Overcoming Cancer with Courage and Conviction

The following story was featured in the Fall 2019 issue of the OneSpirit Magazine.

Karen E. Segrave | KES Photo

At 43 years old with a 13-year-old son, Kristina Garcia, Market Magnet Manager, never imagined that she would be diagnosed with – and beat – an exceptionally rare and aggressive form of cancer called inflammatory breast cancer. She noticed redness of the skin on her left breast around Thanksgiving 2015, but because her yearly mammogram was coming up, she decided to postpone seeing a doctor. After her mammogram came back completely clear, Kristina put her worries out of her mind. It was only after a bad sinus infection that required multiple rounds of antibiotics that she realized the reddened area on her breast was more than just a rash.  

“Doctors had given me steroids and oral antibiotics for my sinus infection, and I knew that it should have cleared up whatever was happening on my breast. It had actually gotten worse in that time, and I knew I was in trouble,” remembers Kristina. “My internet search about visual changes on the breast kept turning up as inflammatory breast cancer, and I really started to get scared.”

With inflammatory breast cancer (IBC), the majority of cases have no lumps, which means it cannot be identified with a mammogram. Cancer cells block lymph vessels in the skin of the breast and, by the time the cancer reveals itself through the swelling and/or reddening of the victim’s breast, the disease has already reached Stage 3.

Kristina faced a long road to her IBC diagnosis – in fact, none of her doctors had even seen a case of this cancer. She was told that her breast redness did not coincide with the symptoms of inflammatory breast cancer. Kristina strongly advocated for herself time and again with her OB/GYN and the radiologist who were overseeing the results of testing and, after nearly three months, Kristina got the diagnosis she feared.

The next hurdle was finding the right course of treatment. Unbeknownst to Kristina and her physicians, IBC is treated in an entirely different way than other forms of breast cancer. Seeking understanding and support, Kristina started connecting with women online who were living with or, had beaten IBC.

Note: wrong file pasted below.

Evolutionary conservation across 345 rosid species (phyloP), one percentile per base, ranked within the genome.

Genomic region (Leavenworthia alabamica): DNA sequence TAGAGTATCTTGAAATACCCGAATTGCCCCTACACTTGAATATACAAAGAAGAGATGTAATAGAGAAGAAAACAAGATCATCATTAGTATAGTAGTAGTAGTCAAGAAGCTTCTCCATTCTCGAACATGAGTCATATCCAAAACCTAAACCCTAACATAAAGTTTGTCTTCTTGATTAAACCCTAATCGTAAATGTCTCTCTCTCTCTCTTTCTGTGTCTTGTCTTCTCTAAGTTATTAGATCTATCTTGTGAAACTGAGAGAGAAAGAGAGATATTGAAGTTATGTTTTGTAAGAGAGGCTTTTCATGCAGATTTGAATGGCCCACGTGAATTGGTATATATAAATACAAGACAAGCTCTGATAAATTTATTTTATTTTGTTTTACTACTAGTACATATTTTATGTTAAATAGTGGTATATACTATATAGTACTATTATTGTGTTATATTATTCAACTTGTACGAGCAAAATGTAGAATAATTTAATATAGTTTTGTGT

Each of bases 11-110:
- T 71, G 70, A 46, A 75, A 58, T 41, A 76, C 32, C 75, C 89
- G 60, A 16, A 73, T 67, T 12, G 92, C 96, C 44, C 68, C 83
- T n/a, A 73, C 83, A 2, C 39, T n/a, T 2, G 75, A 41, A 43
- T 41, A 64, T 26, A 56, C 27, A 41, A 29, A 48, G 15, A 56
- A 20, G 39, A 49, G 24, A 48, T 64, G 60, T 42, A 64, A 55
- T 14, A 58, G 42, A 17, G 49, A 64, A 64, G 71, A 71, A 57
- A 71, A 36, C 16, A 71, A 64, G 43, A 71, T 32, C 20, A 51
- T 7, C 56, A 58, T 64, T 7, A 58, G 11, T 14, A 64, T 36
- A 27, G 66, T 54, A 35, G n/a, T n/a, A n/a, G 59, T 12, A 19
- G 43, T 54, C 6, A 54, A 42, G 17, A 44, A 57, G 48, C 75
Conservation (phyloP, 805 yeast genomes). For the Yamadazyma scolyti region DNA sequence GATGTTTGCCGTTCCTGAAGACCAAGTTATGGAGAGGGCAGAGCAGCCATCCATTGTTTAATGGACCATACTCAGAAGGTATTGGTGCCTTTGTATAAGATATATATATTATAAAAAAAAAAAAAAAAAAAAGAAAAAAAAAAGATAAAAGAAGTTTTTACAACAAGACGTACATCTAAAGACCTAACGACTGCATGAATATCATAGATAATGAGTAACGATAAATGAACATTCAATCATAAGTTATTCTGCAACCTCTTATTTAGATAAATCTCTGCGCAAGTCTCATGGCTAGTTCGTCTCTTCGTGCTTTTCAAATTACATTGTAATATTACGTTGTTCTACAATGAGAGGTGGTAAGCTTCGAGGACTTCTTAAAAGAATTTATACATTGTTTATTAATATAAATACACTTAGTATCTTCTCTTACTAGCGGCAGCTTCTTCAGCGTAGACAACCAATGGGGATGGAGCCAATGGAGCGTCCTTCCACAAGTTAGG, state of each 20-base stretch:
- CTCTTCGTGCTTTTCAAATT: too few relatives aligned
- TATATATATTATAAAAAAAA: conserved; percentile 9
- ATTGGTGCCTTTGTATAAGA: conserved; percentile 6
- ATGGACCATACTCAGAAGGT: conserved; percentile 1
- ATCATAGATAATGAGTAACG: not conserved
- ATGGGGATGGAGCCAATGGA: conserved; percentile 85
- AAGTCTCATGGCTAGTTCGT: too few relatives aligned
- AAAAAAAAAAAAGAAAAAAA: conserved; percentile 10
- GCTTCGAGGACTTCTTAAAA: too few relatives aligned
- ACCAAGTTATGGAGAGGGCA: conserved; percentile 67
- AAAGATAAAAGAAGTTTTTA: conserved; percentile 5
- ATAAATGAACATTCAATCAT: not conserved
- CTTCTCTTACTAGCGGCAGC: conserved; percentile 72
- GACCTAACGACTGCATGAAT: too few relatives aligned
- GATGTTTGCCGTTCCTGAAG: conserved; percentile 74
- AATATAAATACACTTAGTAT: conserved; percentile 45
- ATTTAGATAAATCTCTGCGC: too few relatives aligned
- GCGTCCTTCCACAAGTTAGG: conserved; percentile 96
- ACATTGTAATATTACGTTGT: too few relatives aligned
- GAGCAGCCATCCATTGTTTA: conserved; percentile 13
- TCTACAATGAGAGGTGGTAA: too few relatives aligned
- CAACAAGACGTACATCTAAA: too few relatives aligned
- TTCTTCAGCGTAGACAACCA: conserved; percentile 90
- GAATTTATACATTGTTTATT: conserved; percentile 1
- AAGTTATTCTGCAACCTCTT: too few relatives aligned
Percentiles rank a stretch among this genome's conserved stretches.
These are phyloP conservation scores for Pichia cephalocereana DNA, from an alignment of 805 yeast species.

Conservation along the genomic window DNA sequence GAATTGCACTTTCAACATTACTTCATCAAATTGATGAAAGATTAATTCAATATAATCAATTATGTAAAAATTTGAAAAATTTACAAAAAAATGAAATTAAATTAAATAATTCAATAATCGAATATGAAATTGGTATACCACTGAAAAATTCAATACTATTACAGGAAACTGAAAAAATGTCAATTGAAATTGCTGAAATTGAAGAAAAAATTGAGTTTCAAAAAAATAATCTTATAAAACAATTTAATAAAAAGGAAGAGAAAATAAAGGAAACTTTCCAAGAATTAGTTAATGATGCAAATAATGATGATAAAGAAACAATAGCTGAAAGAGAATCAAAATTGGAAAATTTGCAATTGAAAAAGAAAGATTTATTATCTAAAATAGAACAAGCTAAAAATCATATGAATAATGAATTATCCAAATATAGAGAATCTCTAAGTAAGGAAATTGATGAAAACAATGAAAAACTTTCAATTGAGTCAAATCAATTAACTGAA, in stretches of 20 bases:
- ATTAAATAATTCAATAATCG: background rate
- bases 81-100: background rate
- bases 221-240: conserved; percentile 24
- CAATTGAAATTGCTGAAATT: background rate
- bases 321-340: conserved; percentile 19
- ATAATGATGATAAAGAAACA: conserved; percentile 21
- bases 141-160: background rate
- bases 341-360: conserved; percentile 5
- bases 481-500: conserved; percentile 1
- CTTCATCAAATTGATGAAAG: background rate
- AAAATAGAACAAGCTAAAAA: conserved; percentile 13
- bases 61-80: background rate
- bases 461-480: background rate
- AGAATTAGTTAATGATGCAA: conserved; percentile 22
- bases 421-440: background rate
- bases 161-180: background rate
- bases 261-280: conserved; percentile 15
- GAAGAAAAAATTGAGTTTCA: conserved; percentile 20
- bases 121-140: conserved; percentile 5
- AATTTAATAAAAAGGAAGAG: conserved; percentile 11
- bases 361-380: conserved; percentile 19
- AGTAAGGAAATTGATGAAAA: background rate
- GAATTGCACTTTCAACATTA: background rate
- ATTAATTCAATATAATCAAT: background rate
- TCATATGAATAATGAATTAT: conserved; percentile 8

“The survivors I spoke with, warned me against the treatment plan my local oncologist had put me on. They strongly encouraged me to get a second opinion from MD Anderson, which at the time of my diagnosis, was the only hospital in the country with a specific clinic dedicated treating this aggressive disease. Thankfully, I was able to get that second opinion and MD Anderson confirmed the diagnosis. The doctor I saw there, shared her recommended IBC treatment protocol with my local oncologist which, included a full course of chemotherapy before a radical, non-skin sparing mastectomy, followed by 36 rounds of radiation,” says Kristina “After treatment, I received news that many do not – I had a complete response to the chemo and my cancer was staged at a 0 after surgery. That alone increased my chance of 5-year survival from 40 to 80 percent.”

Karen E. Segrave | KES Photo

Through it all, Kristina was supported, loved and encouraged by her son, her parents and a large network of friends – those in real life and those she met through online support. Today, she keeps in touch with these same women who live all around the world, and she shares about her experience at every opportunity. Her son recently asked why she still stays in such close contact now that she’s no longer fighting IBC. She quickly reminded him the reason she’s here today, is because someone took the time to educate her, share resources, answer her questions and be supportive in extremely trying times. “I don’t know why I’m still here when so many other women aren’t, but I know that I need to be available for the woman who is diagnosed today or tomorrow and needs answers and needs hope.”

Today, Kristina has fully recovered and works tirelessly to educate women about IBC and the importance of advocating for their health. She’s also grateful for the gift of life she’s been given and the time she has to spend with her son.

“Going through this trial felt like hell on Earth, and there were times that I didn’t think I was going to live. I just kept focusing on the things I wanted to teach my son to do – to drive, to fill out a job application, to graduate and help him prepare for college,” says Kristina. “I’m so thankful I have the opportunity to be here for those milestones, and I don’t want to waste one minute of my second chance at life.”